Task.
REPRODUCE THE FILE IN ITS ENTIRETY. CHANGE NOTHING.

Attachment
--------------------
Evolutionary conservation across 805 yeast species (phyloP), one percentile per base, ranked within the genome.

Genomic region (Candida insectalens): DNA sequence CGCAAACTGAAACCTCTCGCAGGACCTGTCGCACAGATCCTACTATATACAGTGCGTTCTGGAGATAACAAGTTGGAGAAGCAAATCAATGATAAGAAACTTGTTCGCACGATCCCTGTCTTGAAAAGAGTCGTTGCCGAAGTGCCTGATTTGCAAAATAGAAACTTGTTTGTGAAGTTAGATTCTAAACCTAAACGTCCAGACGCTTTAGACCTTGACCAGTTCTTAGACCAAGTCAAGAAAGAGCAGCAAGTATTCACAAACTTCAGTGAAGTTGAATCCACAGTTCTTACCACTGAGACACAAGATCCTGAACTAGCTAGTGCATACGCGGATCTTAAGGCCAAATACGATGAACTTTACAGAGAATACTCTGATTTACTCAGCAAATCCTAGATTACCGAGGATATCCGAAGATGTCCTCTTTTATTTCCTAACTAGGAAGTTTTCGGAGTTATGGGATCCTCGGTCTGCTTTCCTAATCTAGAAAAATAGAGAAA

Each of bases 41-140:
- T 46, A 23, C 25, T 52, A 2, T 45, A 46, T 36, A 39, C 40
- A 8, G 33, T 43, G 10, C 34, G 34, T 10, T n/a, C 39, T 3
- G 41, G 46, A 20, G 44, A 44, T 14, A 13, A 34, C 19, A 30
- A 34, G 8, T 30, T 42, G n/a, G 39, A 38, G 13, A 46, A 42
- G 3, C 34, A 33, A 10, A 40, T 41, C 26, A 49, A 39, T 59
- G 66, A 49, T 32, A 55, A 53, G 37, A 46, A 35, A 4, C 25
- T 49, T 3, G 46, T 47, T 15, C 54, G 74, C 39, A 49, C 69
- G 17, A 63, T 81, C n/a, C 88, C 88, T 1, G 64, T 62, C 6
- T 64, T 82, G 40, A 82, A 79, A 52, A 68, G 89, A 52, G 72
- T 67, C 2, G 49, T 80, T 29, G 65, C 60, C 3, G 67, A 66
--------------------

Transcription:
Evolutionary conservation across 805 yeast species (phyloP), one percentile per base, ranked within the genome.

Genomic region (Candida insectalens): DNA sequence CGCAAACTGAAACCTCTCGCAGGACCTGTCGCACAGATCCTACTATATACAGTGCGTTCTGGAGATAACAAGTTGGAGAAGCAAATCAATGATAAGAAACTTGTTCGCACGATCCCTGTCTTGAAAAGAGTCGTTGCCGAAGTGCCTGATTTGCAAAATAGAAACTTGTTTGTGAAGTTAGATTCTAAACCTAAACGTCCAGACGCTTTAGACCTTGACCAGTTCTTAGACCAAGTCAAGAAAGAGCAGCAAGTATTCACAAACTTCAGTGAAGTTGAATCCACAGTTCTTACCACTGAGACACAAGATCCTGAACTAGCTAGTGCATACGCGGATCTTAAGGCCAAATACGATGAACTTTACAGAGAATACTCTGATTTACTCAGCAAATCCTAGATTACCGAGGATATCCGAAGATGTCCTCTTTTATTTCCTAACTAGGAAGTTTTCGGAGTTATGGGATCCTCGGTCTGCTTTCCTAATCTAGAAAAATAGAGAAA

Each of bases 41-140:
- T 46, A 23, C 25, T 52, A 2, T 45, A 46, T 36, A 39, C 40
- A 8, G 33, T 43, G 10, C 34, G 34, T 10, T n/a, C 39, T 3
- G 41, G 46, A 20, G 44, A 44, T 14, A 13, A 34, C 19, A 30
- A 34, G 8, T 30, T 42, G n/a, G 39, A 38, G 13, A 46, A 42
- G 3, C 34, A 33, A 10, A 40, T 41, C 26, A 49, A 39, T 59
- G 66, A 49, T 32, A 55, A 53, G 37, A 46, A 35, A 4, C 25
- T 49, T 3, G 46, T 47, T 15, C 54, G 74, C 39, A 49, C 69
- G 17, A 63, T 81, C n/a, C 88, C 88, T 1, G 64, T 62, C 6
- T 64, T 82, G 40, A 82, A 79, A 52, A 68, G 89, A 52, G 72
- T 67, C 2, G 49, T 80, T 29, G 65, C 60, C 3, G 67, A 66